The Dragon Murder Case: A Philo Vance Story

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Author: S. S. Van Dine [PSEUD Willard Huntington Wright (1888-1939)]

Year: 1936\3

Publisher: Charles Scribner's Sons

Place: New York

Description:

xiv+311+[1 blank]+[6 ad] pages with map to front pastedowns and end papers. Small octavo (7 1/2" x 5 1/4") bound in original publisher's black cloth with red lettering to spine and in red rectangular box to cover in original publisher's pictorial jacket. First edition.

The Dragon Murder Case is a novel in a series by S. S. Van Dine about fictional detective Philo Vance. It was also adapted to a film version in 1934, starring Warren William as Vance. A guest at an estate in northern Manhattan (Inwood Hill Park) dives into the swimming pool and disappears. His murder brings up references to a mythological dragon which is said to prey on the imprudent, but Philo Vance uses his knowledge of both dragons and criminals to demonstrate whodunit. The estate in the novel was based on Tryon Hall, built in 1907 by C. K. G. Billings, a retired president of the Chicago Coke and Gas Company. In 1917 he sold the mansion to John D. Rockefeller Jr.. The mansion burned down in 1926, and Rockefeller developed the property, and others, into Fort Tryon Park, which he then donated to New York City. The Dragon Murder Case is the seventh novel featuring Van Dine's Philo Vance character. Some critics saw this as marking a significant change in the series, including crime novelist Julian Symons who wrote, "The decline in the last six Vance books is so steep that the critic who called the ninth of them 'one more stitch in his literary shroud' was not overstating the case. Further unfavorable critiques from culture historian Jacques Barzun noted, "The estate and its denizens are meant to be as picturesque as the persons and the plot, but all succeed only in being as egregious and improbable as Philo Vance and his antics."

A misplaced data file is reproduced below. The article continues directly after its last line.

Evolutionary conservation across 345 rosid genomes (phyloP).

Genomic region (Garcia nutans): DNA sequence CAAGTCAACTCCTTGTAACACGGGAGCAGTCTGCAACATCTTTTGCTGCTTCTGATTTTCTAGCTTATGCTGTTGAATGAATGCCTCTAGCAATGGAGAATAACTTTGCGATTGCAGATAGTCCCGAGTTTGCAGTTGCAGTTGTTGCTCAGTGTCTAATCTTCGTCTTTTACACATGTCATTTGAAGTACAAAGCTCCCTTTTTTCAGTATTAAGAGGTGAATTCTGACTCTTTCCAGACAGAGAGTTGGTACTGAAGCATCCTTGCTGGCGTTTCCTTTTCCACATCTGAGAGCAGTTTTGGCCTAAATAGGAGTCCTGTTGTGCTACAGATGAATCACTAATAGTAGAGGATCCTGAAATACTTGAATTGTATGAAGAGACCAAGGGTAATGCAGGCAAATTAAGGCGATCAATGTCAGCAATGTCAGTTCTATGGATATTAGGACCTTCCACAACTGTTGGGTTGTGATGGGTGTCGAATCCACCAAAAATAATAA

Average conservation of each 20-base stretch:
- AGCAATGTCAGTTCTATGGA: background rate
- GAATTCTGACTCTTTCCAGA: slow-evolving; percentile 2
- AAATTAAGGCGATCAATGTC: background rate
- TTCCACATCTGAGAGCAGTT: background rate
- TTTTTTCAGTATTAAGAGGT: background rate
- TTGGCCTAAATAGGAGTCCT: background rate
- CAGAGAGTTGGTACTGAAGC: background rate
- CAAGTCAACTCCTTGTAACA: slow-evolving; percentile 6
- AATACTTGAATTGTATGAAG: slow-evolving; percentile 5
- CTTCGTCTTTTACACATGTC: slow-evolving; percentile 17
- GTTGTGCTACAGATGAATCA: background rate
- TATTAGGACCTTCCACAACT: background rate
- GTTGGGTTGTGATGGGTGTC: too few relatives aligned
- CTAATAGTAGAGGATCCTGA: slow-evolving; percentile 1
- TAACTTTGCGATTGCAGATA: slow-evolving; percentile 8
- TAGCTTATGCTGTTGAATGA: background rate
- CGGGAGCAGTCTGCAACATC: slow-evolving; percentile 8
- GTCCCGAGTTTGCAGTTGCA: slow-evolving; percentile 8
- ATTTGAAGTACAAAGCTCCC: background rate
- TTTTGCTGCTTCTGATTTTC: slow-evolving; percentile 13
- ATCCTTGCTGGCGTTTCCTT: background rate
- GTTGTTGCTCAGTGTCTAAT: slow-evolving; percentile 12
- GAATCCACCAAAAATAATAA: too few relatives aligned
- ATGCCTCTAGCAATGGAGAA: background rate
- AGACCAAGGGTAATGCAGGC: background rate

Condition:

Cloth spine a bit dull, some mild rubbing, soiling to binding, small bump to lower edge of rear board, a few pages unread and unopened. Jacket with lower edge of rear panel chipped and with a large creased tear, a few small tears and creases, spine ends rubbed else better than very good in a very jacket.


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